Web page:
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Measuring Adequate Yearly Progress Under ESSA

In 2001, President George W. Bush signed a very important law, the No Child Left Behind Act of 2001 (NCLB). The NCLB Act ensured every student could do well in public school.

The NCLB set up a system called Adequate Yearly Progress (AYP) to keep schools accountable. AYP checked if schools were helping their students learn more each year. Schools had to ensure students were getting better at reading and math. They had to test students every year to prove it. If schools didn't show that their students were making progress, they could get into trouble. This was the government's way of ensuring schools did their job right.

The NCLB Act was a reauthorization of a bigger law called the Elementary and Secondary Education Act (ESEA). Congress first passed ESEA in 1965. The ESEA was about giving money to schools, especially those with kids needing extra student performance help. Schools now had to follow state standards and ensure teacher quality. The idea was to make sure every student gets a high-quality education.

The Every Student Succeeds Act (ESSA) replaced NCLB. This article explores how adequate yearly progress gets measured under ESSA compared with the NCLB Act.

The Transition to the Every Student Succeeds Act

After many years, people started to see that AYP and NCLB were causing problems. Not all schools could meet the high standards set by the federal government. Some schools that needed help were getting punished instead of supported. So, in 2015, President Barack Obama's administration worked with Congress to make a new law. This law is the Every Student Succeeds Act (ESSA). This new law replaced NCLB and changed how schools had to show they were helping students learn.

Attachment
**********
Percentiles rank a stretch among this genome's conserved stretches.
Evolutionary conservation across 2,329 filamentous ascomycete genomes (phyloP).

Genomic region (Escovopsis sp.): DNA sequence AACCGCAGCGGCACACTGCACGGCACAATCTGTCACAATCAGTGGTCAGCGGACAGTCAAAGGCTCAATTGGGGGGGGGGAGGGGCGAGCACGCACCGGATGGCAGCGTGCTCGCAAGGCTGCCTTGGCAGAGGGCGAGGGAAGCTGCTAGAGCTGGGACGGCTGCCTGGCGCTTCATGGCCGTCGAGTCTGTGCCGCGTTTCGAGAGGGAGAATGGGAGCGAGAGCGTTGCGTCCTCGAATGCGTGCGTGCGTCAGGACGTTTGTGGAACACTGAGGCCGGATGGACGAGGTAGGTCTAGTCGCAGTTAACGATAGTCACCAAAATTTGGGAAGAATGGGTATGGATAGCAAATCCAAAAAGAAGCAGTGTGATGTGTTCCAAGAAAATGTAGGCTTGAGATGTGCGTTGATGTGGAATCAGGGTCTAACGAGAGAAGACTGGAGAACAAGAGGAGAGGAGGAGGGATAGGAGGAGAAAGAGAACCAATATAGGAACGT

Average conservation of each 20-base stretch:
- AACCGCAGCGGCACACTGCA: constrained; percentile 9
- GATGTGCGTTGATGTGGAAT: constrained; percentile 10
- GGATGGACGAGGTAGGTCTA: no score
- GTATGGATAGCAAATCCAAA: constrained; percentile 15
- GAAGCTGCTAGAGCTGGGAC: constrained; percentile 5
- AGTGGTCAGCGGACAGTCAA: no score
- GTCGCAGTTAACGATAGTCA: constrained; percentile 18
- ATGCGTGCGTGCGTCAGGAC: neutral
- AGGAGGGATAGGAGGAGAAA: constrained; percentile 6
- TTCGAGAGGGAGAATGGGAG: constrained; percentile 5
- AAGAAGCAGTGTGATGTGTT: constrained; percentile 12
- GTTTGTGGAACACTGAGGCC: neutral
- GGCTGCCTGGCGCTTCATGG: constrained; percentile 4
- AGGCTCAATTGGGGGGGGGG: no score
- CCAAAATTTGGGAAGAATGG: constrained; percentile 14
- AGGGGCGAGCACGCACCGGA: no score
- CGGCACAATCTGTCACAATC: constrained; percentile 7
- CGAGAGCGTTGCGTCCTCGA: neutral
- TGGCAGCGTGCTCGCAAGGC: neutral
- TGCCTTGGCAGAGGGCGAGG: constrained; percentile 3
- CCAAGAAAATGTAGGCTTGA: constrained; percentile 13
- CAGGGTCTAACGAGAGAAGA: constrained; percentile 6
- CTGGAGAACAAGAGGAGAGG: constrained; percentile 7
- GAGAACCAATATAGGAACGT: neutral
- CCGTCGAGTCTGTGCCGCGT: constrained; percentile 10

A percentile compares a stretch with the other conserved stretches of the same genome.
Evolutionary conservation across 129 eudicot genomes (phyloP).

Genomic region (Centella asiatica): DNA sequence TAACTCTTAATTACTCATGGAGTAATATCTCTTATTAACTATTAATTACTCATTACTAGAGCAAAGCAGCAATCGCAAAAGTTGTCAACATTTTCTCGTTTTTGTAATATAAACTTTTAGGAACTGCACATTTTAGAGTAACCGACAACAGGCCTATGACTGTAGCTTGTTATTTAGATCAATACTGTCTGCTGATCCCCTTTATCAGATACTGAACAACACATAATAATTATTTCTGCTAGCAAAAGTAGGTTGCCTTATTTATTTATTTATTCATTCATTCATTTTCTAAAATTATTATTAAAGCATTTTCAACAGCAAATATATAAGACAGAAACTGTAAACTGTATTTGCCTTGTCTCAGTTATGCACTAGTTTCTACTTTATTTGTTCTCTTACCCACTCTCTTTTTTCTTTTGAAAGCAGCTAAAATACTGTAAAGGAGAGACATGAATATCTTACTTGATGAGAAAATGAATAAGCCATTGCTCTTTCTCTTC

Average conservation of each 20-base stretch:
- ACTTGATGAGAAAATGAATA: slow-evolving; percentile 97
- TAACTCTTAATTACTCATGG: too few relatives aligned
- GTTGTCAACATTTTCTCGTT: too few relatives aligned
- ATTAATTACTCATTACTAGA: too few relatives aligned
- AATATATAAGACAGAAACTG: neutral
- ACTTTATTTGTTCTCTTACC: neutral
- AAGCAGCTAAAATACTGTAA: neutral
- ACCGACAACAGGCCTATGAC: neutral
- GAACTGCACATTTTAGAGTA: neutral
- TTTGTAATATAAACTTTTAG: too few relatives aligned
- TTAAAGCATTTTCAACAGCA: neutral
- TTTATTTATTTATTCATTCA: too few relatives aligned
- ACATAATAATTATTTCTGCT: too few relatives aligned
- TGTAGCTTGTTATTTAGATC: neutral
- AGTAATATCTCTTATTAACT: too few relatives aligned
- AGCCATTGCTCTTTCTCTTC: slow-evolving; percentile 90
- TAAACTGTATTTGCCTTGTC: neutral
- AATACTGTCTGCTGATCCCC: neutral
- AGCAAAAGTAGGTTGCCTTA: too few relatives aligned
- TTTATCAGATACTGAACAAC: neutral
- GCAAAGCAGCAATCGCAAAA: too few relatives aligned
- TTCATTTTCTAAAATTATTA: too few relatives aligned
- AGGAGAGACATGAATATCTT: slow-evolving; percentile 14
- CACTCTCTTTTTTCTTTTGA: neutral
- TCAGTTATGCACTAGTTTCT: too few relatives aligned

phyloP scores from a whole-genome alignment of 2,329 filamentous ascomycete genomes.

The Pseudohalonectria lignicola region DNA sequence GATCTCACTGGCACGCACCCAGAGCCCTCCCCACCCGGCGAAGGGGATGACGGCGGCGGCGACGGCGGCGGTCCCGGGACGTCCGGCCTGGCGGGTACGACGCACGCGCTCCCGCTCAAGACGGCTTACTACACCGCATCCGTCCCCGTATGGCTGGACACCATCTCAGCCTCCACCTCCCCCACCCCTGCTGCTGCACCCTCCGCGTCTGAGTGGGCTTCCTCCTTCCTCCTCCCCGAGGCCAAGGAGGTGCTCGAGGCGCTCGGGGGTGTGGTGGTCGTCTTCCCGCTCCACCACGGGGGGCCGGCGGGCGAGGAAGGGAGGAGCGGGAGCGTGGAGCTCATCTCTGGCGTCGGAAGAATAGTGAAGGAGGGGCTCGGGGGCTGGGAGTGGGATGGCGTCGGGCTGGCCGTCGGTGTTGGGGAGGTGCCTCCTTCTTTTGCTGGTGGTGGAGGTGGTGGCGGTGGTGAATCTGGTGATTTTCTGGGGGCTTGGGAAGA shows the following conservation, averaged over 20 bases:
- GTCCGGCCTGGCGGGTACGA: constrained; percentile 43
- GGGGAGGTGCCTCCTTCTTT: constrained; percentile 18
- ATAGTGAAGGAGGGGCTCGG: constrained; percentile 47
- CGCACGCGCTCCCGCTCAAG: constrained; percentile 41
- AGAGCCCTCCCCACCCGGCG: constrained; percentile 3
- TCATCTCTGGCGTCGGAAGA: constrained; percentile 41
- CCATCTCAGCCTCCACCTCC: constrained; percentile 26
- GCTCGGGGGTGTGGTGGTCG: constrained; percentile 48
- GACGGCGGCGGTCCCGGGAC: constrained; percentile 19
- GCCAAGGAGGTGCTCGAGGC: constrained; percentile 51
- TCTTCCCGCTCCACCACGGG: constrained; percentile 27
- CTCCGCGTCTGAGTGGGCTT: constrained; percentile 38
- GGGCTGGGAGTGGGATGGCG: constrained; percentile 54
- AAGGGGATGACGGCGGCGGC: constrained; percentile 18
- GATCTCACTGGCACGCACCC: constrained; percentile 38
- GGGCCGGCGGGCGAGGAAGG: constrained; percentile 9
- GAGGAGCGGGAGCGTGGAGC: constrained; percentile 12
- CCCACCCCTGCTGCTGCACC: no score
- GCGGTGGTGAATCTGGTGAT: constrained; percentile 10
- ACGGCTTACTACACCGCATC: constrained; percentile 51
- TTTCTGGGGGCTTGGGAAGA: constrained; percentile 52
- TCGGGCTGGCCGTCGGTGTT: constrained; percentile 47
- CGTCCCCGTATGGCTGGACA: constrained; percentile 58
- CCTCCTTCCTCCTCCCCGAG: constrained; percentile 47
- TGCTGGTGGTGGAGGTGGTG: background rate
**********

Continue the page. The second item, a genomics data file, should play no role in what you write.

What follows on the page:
ESSA gave more power back to the states to decide how to make sure schools were doing well. States could now create their own accountability systems and decide what to do with schools that needed improvement. This meant states could look at more than just test scores when deciding how well a school was doing. They could also review how happy students were and how many students graduated. They could also track whether students were ready for college or a career.

The Role of the National Assessment of Educational Progress

In the middle of all these changes, there's been one constant. This constant has been the National Assessment of Educational Progress, or NAEP, the Nation's Report Card. NAEP is a big test that's been around since the 1960s. It doesn't test every student, but it gives a good idea of how students across the U.S. are doing in subjects like reading, math, science, and writing. NAEP is important because it helps everyone understand if the education system works well. It's like a check-up for the nation's school performance.

The Impact of ESSA on Schools

Under ESSA, schools still must test students in reading and math every year. They have to test students during their third-grade to eighth-grade school years and once in high school. But now, states have more say in how to help low-performing schools. States can take different approaches to close achievement gaps. They can create mandates for more support for teachers, such as special education programs for students with disabilities.